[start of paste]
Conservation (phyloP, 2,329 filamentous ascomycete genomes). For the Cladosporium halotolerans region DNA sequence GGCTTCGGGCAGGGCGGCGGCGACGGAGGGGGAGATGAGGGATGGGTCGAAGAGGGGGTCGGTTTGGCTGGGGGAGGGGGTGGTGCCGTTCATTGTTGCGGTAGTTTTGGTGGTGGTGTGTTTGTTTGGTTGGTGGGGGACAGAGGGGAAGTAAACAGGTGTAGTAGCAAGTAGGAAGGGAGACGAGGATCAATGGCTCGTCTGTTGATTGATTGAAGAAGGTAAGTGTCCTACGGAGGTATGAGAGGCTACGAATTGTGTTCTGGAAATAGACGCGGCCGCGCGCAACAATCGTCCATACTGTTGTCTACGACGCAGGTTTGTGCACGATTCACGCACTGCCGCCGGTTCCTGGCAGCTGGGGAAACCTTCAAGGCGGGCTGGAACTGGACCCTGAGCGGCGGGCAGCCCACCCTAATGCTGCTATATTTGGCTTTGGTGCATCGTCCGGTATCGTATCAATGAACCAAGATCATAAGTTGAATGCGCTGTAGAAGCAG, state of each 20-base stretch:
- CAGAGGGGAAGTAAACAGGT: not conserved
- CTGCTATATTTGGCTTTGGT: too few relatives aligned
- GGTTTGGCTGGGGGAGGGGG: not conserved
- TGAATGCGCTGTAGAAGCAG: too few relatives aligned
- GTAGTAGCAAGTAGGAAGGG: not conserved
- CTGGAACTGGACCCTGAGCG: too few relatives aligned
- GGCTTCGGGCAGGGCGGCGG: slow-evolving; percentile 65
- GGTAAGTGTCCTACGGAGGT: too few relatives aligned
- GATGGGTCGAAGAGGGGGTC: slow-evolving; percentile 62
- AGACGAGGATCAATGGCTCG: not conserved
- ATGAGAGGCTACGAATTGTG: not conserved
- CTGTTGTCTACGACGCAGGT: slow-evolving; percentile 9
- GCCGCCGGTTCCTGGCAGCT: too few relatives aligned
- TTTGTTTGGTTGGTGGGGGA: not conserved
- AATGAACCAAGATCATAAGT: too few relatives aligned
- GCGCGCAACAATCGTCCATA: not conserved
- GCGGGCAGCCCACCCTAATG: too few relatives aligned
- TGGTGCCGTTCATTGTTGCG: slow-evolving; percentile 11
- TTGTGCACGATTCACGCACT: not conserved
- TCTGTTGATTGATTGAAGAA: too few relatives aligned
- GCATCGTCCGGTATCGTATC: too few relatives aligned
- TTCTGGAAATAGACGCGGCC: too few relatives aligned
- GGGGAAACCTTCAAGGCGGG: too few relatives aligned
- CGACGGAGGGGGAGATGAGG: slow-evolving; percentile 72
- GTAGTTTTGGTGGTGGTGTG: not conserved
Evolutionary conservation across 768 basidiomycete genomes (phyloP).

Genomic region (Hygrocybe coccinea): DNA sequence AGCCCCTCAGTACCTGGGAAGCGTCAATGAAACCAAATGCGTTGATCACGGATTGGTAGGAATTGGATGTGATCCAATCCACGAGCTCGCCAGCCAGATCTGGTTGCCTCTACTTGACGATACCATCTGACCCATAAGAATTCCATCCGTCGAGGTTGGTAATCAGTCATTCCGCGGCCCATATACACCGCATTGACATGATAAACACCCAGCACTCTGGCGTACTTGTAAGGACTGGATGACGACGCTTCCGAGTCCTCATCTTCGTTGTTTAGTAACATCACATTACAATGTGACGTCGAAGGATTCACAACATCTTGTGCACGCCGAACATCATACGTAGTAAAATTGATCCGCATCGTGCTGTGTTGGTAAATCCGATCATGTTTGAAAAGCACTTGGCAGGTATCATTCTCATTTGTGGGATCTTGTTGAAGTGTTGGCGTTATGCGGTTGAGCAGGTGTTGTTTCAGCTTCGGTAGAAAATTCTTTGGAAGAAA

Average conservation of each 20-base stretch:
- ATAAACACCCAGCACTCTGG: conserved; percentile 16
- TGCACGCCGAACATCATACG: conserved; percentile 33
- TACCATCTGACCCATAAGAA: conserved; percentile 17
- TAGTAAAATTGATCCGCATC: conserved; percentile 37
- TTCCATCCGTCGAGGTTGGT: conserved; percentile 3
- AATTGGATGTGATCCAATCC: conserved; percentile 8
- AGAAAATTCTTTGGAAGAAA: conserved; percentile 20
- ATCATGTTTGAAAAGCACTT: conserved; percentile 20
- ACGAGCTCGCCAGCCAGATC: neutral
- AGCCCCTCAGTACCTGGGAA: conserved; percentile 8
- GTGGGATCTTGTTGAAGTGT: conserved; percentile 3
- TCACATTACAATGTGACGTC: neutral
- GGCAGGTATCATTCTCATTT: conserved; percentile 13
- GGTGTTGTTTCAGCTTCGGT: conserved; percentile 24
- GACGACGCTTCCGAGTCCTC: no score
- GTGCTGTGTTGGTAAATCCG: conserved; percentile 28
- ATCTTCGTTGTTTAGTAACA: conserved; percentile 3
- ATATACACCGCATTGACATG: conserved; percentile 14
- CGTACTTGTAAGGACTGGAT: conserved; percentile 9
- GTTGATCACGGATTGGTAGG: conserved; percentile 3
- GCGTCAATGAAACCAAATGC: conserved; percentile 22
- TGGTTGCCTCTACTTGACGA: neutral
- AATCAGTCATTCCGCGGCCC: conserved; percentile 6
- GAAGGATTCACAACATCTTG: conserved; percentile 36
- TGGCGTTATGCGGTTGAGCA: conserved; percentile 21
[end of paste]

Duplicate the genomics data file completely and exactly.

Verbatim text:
Conservation (phyloP, 2,329 filamentous ascomycete genomes). For the Cladosporium halotolerans region DNA sequence GGCTTCGGGCAGGGCGGCGGCGACGGAGGGGGAGATGAGGGATGGGTCGAAGAGGGGGTCGGTTTGGCTGGGGGAGGGGGTGGTGCCGTTCATTGTTGCGGTAGTTTTGGTGGTGGTGTGTTTGTTTGGTTGGTGGGGGACAGAGGGGAAGTAAACAGGTGTAGTAGCAAGTAGGAAGGGAGACGAGGATCAATGGCTCGTCTGTTGATTGATTGAAGAAGGTAAGTGTCCTACGGAGGTATGAGAGGCTACGAATTGTGTTCTGGAAATAGACGCGGCCGCGCGCAACAATCGTCCATACTGTTGTCTACGACGCAGGTTTGTGCACGATTCACGCACTGCCGCCGGTTCCTGGCAGCTGGGGAAACCTTCAAGGCGGGCTGGAACTGGACCCTGAGCGGCGGGCAGCCCACCCTAATGCTGCTATATTTGGCTTTGGTGCATCGTCCGGTATCGTATCAATGAACCAAGATCATAAGTTGAATGCGCTGTAGAAGCAG, state of each 20-base stretch:
- CAGAGGGGAAGTAAACAGGT: not conserved
- CTGCTATATTTGGCTTTGGT: too few relatives aligned
- GGTTTGGCTGGGGGAGGGGG: not conserved
- TGAATGCGCTGTAGAAGCAG: too few relatives aligned
- GTAGTAGCAAGTAGGAAGGG: not conserved
- CTGGAACTGGACCCTGAGCG: too few relatives aligned
- GGCTTCGGGCAGGGCGGCGG: slow-evolving; percentile 65
- GGTAAGTGTCCTACGGAGGT: too few relatives aligned
- GATGGGTCGAAGAGGGGGTC: slow-evolving; percentile 62
- AGACGAGGATCAATGGCTCG: not conserved
- ATGAGAGGCTACGAATTGTG: not conserved
- CTGTTGTCTACGACGCAGGT: slow-evolving; percentile 9
- GCCGCCGGTTCCTGGCAGCT: too few relatives aligned
- TTTGTTTGGTTGGTGGGGGA: not conserved
- AATGAACCAAGATCATAAGT: too few relatives aligned
- GCGCGCAACAATCGTCCATA: not conserved
- GCGGGCAGCCCACCCTAATG: too few relatives aligned
- TGGTGCCGTTCATTGTTGCG: slow-evolving; percentile 11
- TTGTGCACGATTCACGCACT: not conserved
- TCTGTTGATTGATTGAAGAA: too few relatives aligned
- GCATCGTCCGGTATCGTATC: too few relatives aligned
- TTCTGGAAATAGACGCGGCC: too few relatives aligned
- GGGGAAACCTTCAAGGCGGG: too few relatives aligned
- CGACGGAGGGGGAGATGAGG: slow-evolving; percentile 72
- GTAGTTTTGGTGGTGGTGTG: not conserved
Evolutionary conservation across 768 basidiomycete genomes (phyloP).

Genomic region (Hygrocybe coccinea): DNA sequence AGCCCCTCAGTACCTGGGAAGCGTCAATGAAACCAAATGCGTTGATCACGGATTGGTAGGAATTGGATGTGATCCAATCCACGAGCTCGCCAGCCAGATCTGGTTGCCTCTACTTGACGATACCATCTGACCCATAAGAATTCCATCCGTCGAGGTTGGTAATCAGTCATTCCGCGGCCCATATACACCGCATTGACATGATAAACACCCAGCACTCTGGCGTACTTGTAAGGACTGGATGACGACGCTTCCGAGTCCTCATCTTCGTTGTTTAGTAACATCACATTACAATGTGACGTCGAAGGATTCACAACATCTTGTGCACGCCGAACATCATACGTAGTAAAATTGATCCGCATCGTGCTGTGTTGGTAAATCCGATCATGTTTGAAAAGCACTTGGCAGGTATCATTCTCATTTGTGGGATCTTGTTGAAGTGTTGGCGTTATGCGGTTGAGCAGGTGTTGTTTCAGCTTCGGTAGAAAATTCTTTGGAAGAAA

Average conservation of each 20-base stretch:
- ATAAACACCCAGCACTCTGG: conserved; percentile 16
- TGCACGCCGAACATCATACG: conserved; percentile 33
- TACCATCTGACCCATAAGAA: conserved; percentile 17
- TAGTAAAATTGATCCGCATC: conserved; percentile 37
- TTCCATCCGTCGAGGTTGGT: conserved; percentile 3
- AATTGGATGTGATCCAATCC: conserved; percentile 8
- AGAAAATTCTTTGGAAGAAA: conserved; percentile 20
- ATCATGTTTGAAAAGCACTT: conserved; percentile 20
- ACGAGCTCGCCAGCCAGATC: neutral
- AGCCCCTCAGTACCTGGGAA: conserved; percentile 8
- GTGGGATCTTGTTGAAGTGT: conserved; percentile 3
- TCACATTACAATGTGACGTC: neutral
- GGCAGGTATCATTCTCATTT: conserved; percentile 13
- GGTGTTGTTTCAGCTTCGGT: conserved; percentile 24
- GACGACGCTTCCGAGTCCTC: no score
- GTGCTGTGTTGGTAAATCCG: conserved; percentile 28
- ATCTTCGTTGTTTAGTAACA: conserved; percentile 3
- ATATACACCGCATTGACATG: conserved; percentile 14
- CGTACTTGTAAGGACTGGAT: conserved; percentile 9
- GTTGATCACGGATTGGTAGG: conserved; percentile 3
- GCGTCAATGAAACCAAATGC: conserved; percentile 22
- TGGTTGCCTCTACTTGACGA: neutral
- AATCAGTCATTCCGCGGCCC: conserved; percentile 6
- GAAGGATTCACAACATCTTG: conserved; percentile 36
- TGGCGTTATGCGGTTGAGCA: conserved; percentile 21